French regulator suggests ESMA should regulate digital currencies in EU
The government of France has suggested that the European Securities and Markets Authority (ESMA) should be given the power to regulate digital currency in the European Union, in a move that would establish the body as the ultimate authority over the sector across the trading bloc.
The French securities regulator, the Autorité des marchés financiers (AMF) suggested that “[d]irect supervision should also be granted to ESMA whenever the EU decides to regulate a financial activity, profession or type of product that was previously unregulated,” as part of a recently published policy paper.
The paper went on to say that it makes sense for regulation to happen at the ESMA level, ensuring a Europe-wide framework for regulating the digital currency markets.
“In such cases, it makes sense to build regulatory expertise at ESMA level from the outset. For instance, should an EU framework be established to regulate providers of non-financial data, ratings and services in the future, it would be legitimate to entrust ESMA with authorisation and supervision tasks in relation to the entities covered by that framework. Likewise, granting ESMA the power of direct supervision of public offers of crypto-assets in the EU (scrutiny of white papers) and of crypto-asset service providers would create obvious economies of scale for all national supervisors and concentrate expertise in an efficient way, for the common European benefit.”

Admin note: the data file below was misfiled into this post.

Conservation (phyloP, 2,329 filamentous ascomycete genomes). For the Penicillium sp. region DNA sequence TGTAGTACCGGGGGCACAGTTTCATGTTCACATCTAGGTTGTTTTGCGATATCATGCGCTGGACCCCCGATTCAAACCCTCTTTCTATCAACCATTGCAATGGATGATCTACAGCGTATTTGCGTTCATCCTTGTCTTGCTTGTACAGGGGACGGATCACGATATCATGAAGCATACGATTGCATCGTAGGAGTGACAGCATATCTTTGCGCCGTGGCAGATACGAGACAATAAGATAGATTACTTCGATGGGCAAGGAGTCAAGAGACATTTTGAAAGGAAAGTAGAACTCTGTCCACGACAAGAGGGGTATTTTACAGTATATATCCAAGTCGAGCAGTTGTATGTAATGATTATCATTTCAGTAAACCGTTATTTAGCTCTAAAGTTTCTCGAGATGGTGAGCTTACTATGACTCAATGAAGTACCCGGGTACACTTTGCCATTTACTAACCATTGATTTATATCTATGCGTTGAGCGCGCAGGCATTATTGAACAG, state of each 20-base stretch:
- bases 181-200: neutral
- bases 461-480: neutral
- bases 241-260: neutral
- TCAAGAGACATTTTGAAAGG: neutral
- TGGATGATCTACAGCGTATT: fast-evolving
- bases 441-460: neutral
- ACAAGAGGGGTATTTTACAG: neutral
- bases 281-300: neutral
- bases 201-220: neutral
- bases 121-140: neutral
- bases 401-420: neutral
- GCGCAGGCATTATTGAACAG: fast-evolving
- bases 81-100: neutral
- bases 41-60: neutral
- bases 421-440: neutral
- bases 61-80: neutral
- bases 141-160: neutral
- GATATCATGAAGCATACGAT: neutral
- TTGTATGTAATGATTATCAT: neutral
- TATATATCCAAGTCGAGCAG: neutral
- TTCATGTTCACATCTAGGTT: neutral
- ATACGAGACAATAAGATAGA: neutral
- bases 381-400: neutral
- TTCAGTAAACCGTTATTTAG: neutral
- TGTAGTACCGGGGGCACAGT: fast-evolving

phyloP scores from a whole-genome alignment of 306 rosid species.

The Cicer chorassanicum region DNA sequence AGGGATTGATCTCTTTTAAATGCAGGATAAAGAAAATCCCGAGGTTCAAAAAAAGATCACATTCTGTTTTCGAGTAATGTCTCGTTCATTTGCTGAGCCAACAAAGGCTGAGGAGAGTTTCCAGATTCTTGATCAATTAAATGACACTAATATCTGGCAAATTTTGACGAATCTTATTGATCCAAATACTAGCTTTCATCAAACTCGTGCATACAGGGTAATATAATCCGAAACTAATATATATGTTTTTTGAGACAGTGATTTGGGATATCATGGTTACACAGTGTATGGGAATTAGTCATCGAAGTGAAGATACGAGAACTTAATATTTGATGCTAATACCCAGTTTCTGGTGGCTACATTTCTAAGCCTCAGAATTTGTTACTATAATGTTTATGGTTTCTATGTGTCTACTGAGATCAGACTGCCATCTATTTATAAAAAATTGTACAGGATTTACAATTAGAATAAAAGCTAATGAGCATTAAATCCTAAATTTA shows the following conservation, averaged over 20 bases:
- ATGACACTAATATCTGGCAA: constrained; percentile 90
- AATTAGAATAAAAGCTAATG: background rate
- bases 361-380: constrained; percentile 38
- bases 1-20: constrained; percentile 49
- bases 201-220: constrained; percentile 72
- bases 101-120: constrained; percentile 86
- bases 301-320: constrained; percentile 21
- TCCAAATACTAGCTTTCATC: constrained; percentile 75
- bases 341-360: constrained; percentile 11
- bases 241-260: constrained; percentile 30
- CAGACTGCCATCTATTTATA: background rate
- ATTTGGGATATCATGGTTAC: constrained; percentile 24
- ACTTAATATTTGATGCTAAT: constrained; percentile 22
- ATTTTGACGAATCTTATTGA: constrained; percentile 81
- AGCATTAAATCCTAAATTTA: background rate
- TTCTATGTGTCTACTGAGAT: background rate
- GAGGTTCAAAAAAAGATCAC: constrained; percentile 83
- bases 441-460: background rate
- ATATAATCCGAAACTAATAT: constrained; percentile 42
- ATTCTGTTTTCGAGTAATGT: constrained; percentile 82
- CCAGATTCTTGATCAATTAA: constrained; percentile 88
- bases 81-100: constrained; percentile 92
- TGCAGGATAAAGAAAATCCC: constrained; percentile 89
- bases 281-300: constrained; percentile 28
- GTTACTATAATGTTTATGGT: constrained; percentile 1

The suggestion aligns with ESMA’s previous pronouncements and policy ideas for the digital currency space, which has seen it among the leading voices in the European Union in helping to shape the overall policy response.
If adopted, the French proposals would look to capitalize on the experience and expertise already built up in ESMA towards regulating the digital currency sector, while providing legal certainty for digital currency businesses looking to operate in the region.
It comes following proposals for an EU wide regulatory framework for digital currencies, which were launched formally last Autumn.
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